One thing I learned while writing Those Who Stayed is that, though time and circumstances have erased much evidence of Green Turtle Cay’s fascinating history, a few clues remain — if you know where to look.
The sea was smooth and the winds light on the evening of December 31, 1864. However, with just the narrowest sliver of a new moon, the night was so dark and the water so black that visibility was reduced to less than a ship’s length.
Her captain, R. W. Meade, was unwilling to concede defeat. Suspecting his prey might take advantage of the darkness to make a run around Hole In The Wall and west toward the U.S. Gulf Coast, Captain Meade sailed slowly along the shoreline, hoping to intercept the blockade runner.
Shortly after midnight, however, the San Jacinto smashed into the reef three miles north of Green Turtle Cay and became stuck. Though her crew worked valiantly to free her, they were unable to do so. And as the sun rose, a powerful easterly wind began to blow, swamping the ship.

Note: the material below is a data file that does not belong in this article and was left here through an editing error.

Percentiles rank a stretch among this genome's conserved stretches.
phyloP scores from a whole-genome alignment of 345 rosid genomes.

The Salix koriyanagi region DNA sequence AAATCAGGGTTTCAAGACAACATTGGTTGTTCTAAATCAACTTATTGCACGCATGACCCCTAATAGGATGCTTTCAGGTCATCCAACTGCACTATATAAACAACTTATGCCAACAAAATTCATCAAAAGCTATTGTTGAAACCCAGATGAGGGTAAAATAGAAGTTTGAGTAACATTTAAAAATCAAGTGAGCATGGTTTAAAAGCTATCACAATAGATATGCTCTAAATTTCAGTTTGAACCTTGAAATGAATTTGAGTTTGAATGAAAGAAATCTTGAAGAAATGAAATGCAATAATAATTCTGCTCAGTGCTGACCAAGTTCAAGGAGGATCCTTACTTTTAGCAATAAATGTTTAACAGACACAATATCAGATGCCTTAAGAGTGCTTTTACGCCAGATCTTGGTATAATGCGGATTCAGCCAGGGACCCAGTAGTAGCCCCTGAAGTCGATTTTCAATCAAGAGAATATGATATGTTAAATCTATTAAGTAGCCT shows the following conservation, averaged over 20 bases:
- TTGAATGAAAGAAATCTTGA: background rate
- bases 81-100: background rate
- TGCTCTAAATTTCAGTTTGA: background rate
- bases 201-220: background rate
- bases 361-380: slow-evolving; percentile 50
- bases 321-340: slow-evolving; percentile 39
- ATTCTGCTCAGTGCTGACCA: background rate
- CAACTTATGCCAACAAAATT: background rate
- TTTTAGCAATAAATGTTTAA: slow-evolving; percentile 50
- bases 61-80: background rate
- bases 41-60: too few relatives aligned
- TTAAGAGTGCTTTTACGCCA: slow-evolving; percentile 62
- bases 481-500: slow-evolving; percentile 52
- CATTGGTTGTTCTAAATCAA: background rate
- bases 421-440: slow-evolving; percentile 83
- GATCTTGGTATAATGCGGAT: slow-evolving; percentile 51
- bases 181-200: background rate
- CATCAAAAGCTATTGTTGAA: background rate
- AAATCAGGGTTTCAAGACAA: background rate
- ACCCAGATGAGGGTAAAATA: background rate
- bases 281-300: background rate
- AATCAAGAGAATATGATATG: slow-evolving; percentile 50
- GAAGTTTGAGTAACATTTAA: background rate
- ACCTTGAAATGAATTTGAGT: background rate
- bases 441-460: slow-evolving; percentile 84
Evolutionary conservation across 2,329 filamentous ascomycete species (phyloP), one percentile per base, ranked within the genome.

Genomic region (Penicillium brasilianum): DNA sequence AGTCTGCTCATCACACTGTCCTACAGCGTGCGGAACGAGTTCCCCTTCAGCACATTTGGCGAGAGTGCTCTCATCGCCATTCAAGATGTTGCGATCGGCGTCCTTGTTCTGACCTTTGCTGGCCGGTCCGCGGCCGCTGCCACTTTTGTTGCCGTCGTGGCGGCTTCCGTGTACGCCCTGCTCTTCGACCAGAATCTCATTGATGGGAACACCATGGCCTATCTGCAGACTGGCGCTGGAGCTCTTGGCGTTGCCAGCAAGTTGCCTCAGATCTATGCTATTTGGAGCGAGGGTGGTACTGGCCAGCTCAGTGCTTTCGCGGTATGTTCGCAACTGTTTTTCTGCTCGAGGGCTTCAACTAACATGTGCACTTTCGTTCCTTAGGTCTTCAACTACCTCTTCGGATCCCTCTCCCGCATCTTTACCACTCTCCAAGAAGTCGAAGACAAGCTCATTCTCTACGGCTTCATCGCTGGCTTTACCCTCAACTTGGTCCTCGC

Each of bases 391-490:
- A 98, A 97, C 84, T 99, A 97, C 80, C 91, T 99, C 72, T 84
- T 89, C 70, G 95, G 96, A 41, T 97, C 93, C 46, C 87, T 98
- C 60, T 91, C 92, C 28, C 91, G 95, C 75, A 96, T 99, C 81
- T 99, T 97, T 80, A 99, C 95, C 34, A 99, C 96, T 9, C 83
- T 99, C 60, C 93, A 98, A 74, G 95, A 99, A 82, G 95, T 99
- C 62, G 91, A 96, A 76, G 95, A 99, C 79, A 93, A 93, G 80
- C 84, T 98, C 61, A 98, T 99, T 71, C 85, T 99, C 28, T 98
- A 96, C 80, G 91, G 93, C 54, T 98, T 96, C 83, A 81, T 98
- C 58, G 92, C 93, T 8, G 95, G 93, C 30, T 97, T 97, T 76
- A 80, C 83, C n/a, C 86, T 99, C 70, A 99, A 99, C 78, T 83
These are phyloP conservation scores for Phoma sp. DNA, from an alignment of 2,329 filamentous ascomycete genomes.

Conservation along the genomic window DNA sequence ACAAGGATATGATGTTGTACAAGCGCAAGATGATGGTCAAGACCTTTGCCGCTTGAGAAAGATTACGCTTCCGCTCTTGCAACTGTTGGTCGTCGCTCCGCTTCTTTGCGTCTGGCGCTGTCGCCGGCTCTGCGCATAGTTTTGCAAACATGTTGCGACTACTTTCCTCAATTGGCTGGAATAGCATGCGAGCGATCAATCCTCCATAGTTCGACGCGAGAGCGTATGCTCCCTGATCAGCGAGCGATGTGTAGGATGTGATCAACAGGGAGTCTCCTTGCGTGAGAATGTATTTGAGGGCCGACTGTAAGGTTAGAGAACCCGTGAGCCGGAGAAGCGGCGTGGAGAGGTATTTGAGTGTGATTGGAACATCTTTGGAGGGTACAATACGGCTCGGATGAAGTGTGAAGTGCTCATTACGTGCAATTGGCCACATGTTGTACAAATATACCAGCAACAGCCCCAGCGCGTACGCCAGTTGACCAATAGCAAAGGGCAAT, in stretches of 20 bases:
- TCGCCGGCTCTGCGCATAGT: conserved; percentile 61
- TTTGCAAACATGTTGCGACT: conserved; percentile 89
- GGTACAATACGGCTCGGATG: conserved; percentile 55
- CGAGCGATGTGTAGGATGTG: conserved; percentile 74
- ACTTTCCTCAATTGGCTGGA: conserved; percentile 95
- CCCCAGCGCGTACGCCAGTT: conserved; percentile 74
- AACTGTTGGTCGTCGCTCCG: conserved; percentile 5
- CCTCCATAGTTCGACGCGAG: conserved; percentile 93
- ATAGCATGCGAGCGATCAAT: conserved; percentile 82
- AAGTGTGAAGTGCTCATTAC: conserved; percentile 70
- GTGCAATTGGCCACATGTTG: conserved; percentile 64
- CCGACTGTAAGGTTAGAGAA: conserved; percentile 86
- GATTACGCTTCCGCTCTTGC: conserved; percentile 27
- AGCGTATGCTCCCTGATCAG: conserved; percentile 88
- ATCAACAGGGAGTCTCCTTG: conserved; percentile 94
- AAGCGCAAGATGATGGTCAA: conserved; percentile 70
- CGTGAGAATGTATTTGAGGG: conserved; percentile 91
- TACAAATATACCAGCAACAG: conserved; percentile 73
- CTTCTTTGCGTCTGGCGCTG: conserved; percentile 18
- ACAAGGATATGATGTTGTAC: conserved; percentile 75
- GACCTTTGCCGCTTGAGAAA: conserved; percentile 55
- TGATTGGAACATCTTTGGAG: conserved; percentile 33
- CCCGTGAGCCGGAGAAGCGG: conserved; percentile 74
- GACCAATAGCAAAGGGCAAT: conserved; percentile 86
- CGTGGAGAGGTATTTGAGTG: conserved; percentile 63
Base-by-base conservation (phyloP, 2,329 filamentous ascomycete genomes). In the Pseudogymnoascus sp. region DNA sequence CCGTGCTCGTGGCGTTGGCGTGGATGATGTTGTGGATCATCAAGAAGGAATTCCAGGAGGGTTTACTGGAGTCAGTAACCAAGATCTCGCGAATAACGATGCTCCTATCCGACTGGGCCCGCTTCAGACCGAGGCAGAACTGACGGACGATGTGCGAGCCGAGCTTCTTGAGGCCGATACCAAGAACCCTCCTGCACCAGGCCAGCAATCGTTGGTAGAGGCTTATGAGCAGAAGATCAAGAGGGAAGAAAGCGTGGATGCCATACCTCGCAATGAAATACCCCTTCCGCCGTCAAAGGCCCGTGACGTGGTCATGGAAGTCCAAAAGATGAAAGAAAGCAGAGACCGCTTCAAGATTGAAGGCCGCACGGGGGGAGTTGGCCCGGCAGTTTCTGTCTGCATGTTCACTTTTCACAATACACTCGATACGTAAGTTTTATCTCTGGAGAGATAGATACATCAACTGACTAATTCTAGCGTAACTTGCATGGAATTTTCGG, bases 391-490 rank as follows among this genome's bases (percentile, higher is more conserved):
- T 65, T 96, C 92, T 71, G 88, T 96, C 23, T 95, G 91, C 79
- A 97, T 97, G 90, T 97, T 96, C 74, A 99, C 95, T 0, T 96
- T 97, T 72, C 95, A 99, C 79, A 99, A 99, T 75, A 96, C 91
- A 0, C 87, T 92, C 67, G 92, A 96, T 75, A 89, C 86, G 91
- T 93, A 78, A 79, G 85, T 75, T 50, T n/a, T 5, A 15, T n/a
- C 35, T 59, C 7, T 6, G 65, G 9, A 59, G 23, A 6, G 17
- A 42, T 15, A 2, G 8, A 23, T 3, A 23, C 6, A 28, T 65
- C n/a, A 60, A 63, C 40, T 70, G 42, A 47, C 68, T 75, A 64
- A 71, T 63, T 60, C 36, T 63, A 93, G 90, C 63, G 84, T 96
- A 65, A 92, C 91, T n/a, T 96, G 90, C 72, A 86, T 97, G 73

Thanks in large part to the local wreckers who gathered around the vessel, Captain Meade was able to save all crew members as well as the San Jacinto’s guns, sails, rigging, and provisions.
As for the vessel itself, the San Jacinto foundered, broke apart and sunk in about 40 feet of water near No Name Cay, where her wreckage remains today.
Along with the San Jacinto‘s shaft and propeller, which were sold for scrap in Key West, Green Turtle Cay wreckers were able to retrieve three of her cannon. One was salvaged by the U.S. Navy, and is now part of the Smithsonian Museum archives in Washington, D.C.